# Using libcurl to login to fetch sql table data

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So, yeah, like the subject says, I want to allow my server programs to take a user name and password, login to a core stats site (for instance), and modify or read mysql table data. So right now I'm trying to get the first part working, logging in. Using libcurl, I'm attempting to login using a form in a php-nuke site that looks like this:
<br>
<table width="100%" border="0" cellspacing="1" cellpadding="0" bgcolor="#0026FD"><tr><td>
<table width="100%" border="0" cellspacing="1" cellpadding="8" background="themes/Solaris/forums/images/bg_space_one_layer.jpg"><tr><td>
<form action="modules.php?name=Your_Account" method="post">
<table border="0"><tr><td>
</table><input type="hidden" name="redirect" value=>
<input type="hidden" name="mode" value=>
<input type="hidden" name="f" value=>
<input type="hidden" name="t" value=>



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Change the form method to GET and pass the user name/password as part of the URL. I don't think your -d data is properly formatted as a form post document.

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No, I definitely want to use POST. If you read here you'll see what I mean: http://curl.haxx.se/docs/httpscripting.html.

Specifically this part:
Quote:
 4.2 POST The GET method makes all input field names get displayed in the URL field of your browser. That's generally a good thing when you want to be able to bookmark that page with your given data, but it is an obvious disadvantage if you entered secret information in one of the fields or if there are a large amount of fields creating a very long and unreadable URL. The HTTP protocol then offers the POST method. This way the client sends the data separated from the URL and thus you won't see any of it in the URL address field. The form would look very similar to the previous one:
And to use curl to post this form with the same data filled in as before, we could do it like: curl -d "birthyear=1905&press=%20OK%20" www.hotmail.com/when/junk.cgi This kind of POST will use the Content-Type application/x-www-form-urlencoded and is the most widely used POST kind. The data you send to the server MUST already be properly encoded, curl will not do that for you. For example, if you want the data to contain a space, you need to replace that space with %20 etc. Failing to comply with this will most likely cause your data to be received wrongly and messed up.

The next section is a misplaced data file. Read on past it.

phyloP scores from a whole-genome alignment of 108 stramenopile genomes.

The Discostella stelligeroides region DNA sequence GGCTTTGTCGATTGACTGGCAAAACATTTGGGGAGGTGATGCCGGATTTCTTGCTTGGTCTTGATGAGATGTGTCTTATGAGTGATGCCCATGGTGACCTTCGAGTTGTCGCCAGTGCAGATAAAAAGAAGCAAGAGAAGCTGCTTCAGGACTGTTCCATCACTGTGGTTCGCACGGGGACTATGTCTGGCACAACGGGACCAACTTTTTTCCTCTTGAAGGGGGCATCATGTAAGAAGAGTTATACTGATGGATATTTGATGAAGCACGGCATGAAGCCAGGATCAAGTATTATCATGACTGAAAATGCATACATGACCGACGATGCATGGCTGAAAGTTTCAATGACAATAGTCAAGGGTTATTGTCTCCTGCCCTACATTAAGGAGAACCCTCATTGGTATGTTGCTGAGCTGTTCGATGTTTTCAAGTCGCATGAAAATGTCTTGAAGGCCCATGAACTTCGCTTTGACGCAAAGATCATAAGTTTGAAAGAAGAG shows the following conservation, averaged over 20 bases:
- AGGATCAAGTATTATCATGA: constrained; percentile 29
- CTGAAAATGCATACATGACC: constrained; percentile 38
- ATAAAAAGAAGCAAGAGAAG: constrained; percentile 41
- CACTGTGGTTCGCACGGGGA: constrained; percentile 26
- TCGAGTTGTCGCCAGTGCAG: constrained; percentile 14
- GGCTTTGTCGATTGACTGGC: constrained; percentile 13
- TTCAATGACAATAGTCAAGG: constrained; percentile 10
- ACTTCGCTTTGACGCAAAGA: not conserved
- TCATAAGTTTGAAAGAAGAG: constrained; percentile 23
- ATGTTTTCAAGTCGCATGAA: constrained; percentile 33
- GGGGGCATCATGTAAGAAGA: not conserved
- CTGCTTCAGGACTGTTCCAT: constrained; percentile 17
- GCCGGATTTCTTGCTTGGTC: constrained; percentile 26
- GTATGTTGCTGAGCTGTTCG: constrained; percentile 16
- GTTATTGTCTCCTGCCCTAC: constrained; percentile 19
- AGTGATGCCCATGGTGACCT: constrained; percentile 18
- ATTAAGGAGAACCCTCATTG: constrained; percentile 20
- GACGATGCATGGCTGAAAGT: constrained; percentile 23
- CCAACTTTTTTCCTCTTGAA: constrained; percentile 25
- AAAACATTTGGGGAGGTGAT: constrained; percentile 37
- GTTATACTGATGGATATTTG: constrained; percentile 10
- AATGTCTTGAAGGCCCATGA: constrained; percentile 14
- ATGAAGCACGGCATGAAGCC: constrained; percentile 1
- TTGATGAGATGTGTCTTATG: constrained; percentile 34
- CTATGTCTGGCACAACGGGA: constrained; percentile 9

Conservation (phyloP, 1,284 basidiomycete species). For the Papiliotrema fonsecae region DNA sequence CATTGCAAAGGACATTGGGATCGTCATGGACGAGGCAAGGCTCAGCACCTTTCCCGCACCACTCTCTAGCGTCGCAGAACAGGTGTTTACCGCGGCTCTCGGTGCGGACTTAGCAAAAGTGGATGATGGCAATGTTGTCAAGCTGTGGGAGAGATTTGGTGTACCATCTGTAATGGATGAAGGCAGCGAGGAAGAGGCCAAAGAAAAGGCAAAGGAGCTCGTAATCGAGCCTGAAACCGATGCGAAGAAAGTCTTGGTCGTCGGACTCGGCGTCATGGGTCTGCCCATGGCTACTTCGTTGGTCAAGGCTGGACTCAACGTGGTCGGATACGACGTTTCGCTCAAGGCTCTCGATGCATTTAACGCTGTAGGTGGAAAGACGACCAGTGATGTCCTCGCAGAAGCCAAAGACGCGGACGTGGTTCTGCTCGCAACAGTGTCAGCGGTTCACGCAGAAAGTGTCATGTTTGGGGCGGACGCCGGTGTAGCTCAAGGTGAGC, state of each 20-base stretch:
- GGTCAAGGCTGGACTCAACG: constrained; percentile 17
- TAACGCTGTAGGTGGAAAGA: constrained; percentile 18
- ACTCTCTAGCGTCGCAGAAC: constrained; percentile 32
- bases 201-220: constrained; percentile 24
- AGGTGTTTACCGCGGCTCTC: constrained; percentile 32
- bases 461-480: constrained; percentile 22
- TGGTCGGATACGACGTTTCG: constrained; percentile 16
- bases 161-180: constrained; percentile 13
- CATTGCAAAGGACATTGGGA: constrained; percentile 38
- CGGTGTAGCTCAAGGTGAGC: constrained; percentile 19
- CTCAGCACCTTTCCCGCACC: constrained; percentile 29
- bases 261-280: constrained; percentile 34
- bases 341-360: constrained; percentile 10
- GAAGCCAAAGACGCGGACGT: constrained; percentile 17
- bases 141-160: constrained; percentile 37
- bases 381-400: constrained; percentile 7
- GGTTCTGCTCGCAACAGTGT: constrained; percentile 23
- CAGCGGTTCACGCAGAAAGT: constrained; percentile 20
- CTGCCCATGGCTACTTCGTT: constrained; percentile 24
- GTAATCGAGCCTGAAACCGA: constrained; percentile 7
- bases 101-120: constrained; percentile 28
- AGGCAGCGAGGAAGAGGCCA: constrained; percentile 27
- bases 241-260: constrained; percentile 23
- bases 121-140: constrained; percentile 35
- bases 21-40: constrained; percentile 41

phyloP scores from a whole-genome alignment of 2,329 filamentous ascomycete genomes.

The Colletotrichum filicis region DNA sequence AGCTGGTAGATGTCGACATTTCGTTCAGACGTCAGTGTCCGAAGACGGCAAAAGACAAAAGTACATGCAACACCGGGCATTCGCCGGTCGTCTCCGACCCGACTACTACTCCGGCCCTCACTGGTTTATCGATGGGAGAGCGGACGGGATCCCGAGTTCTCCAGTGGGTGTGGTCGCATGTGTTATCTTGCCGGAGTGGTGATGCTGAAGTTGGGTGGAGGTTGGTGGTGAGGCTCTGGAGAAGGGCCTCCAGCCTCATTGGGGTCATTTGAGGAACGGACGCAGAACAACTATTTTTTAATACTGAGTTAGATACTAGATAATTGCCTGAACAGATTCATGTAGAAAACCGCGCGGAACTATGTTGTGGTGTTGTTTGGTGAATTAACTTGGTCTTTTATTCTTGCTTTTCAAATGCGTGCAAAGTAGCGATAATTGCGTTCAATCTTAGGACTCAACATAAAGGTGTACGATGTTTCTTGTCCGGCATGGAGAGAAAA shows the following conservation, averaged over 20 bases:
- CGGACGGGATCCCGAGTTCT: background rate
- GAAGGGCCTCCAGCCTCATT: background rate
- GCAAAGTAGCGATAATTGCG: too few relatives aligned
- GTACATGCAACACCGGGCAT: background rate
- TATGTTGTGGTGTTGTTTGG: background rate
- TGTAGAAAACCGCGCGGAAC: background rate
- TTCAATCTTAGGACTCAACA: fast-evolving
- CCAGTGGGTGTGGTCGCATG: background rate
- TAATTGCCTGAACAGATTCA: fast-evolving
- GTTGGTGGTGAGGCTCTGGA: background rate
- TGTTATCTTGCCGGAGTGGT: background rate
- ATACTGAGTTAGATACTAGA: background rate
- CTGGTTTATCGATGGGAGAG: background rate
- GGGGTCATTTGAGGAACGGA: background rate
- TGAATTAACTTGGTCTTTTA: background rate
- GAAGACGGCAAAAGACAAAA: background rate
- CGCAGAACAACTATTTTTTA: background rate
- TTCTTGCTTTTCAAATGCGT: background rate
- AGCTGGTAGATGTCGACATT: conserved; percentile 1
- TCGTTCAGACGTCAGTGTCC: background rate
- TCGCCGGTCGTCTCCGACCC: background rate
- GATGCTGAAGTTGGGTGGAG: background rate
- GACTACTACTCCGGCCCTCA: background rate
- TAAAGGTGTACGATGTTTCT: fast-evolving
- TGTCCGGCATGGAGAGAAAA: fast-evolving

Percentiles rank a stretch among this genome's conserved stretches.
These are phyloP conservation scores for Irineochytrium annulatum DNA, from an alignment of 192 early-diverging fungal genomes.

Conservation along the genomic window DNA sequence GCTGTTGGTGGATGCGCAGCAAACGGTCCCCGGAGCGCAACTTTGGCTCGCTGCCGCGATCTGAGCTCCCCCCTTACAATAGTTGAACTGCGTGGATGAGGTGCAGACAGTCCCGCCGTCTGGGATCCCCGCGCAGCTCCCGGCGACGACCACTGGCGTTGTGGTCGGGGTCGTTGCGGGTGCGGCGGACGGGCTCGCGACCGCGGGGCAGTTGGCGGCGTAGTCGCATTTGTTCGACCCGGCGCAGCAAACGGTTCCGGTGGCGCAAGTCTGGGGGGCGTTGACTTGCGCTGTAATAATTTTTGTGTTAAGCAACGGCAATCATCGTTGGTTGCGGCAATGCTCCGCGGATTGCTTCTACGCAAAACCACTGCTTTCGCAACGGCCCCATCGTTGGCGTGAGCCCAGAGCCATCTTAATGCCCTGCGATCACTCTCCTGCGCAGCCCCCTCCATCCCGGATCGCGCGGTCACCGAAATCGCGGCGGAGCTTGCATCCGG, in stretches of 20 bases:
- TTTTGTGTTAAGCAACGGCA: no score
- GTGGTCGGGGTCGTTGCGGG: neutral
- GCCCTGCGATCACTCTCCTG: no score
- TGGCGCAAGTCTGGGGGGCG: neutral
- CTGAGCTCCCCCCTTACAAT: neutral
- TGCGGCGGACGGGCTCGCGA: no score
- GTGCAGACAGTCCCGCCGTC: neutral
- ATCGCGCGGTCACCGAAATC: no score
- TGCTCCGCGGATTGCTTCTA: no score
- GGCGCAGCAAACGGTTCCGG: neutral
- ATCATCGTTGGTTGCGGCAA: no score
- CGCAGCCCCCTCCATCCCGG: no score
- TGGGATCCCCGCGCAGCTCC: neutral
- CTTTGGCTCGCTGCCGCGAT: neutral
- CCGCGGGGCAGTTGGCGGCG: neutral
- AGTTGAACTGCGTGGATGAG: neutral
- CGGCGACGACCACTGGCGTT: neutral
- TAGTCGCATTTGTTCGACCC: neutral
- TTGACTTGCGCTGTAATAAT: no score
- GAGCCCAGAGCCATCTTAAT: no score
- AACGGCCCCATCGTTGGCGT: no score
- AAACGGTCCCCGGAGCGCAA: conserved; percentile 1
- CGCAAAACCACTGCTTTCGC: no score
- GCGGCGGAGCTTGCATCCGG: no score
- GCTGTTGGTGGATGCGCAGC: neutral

I think you're right though, my post is definitely not formatted properly, but I'm not sure why. Anyone?

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Okay, its 3.20am here in NZ, and I was up watching america's cup, what does this have to do you with you? nothing, appart from me not having the concentration to look at your problem in detail.

Hope this helps (it's MFC but should be easy to translate):
struct HttpRequestObj{	CURL *sessionHandle;		std::vector<char> tempWriteBuffer;	size_t numBytesWritten;	HttpRequestObj() : sessionHandle(NULL), numBytesWritten(0)	{}	void resetWriteBuffer()	{		tempWriteBuffer.resize(0);		numBytesWritten = 0;	}	static size_t writeDataCB(void *buffer, size_t size, size_t nmemb, void *userp)	{		if( userp == NULL )			return 0;		HttpRequestObj *self = static_cast<HttpRequestObj*> (userp);		size_t oldSize = self->tempWriteBuffer.size();		char *p = NULL;		self->tempWriteBuffer.resize( self->tempWriteBuffer.size() + (size * nmemb) );		p = &self->tempWriteBuffer[0] + oldSize;		memcpy( p, buffer, (size * nmemb) );		self->numBytesWritten += (size * nmemb);		return size * nmemb;	}} httpReq;void HttpRequestInit() {	if( curl_global_init( CURL_GLOBAL_ALL ) != 0 )	{		AfxMessageBox("Error initializing HTTP library", MB_ICONERROR|MB_OK);		return;	}}CString HttpRequestPost(CString url, CString pd, CStatusDlg& st){	if( httpReq.sessionHandle == NULL )	{		httpReq.sessionHandle = curl_easy_init();		if( httpReq.sessionHandle == NULL ) 		{			AfxMessageBox("Error initializing HTTP session handle", MB_ICONERROR|MB_OK);			return "";		}	}	curl_slist *headers = NULL;	headers = curl_slist_append( headers, "Content-Type: application/x-www-form-urlencoded");	int len = pd.GetLength();	curl_easy_setopt( httpReq.sessionHandle, CURLOPT_POSTFIELDS, pd );	curl_easy_setopt( httpReq.sessionHandle, CURLOPT_HTTPHEADER, headers );	curl_easy_setopt( httpReq.sessionHandle, CURLOPT_URL, url ); 	curl_easy_setopt( httpReq.sessionHandle, CURLOPT_WRITEFUNCTION, httpReq.writeDataCB ); 	curl_easy_setopt( httpReq.sessionHandle, CURLOPT_WRITEDATA, (void*) &httpReq );		httpReq.resetWriteBuffer();	CURLcode r = curl_easy_perform( httpReq.sessionHandle ); 	curl_slist_free_all( headers );	if( r != 0 ) 	{		CString msg;		msg.Format("Error performing HTTP request: Code %i", (int)r );		AfxMessageBox( msg, MB_ICONERROR|MB_OK );		return "";	}	CString response( (LPCSTR) &httpReq.tempWriteBuffer[0] );	return response;}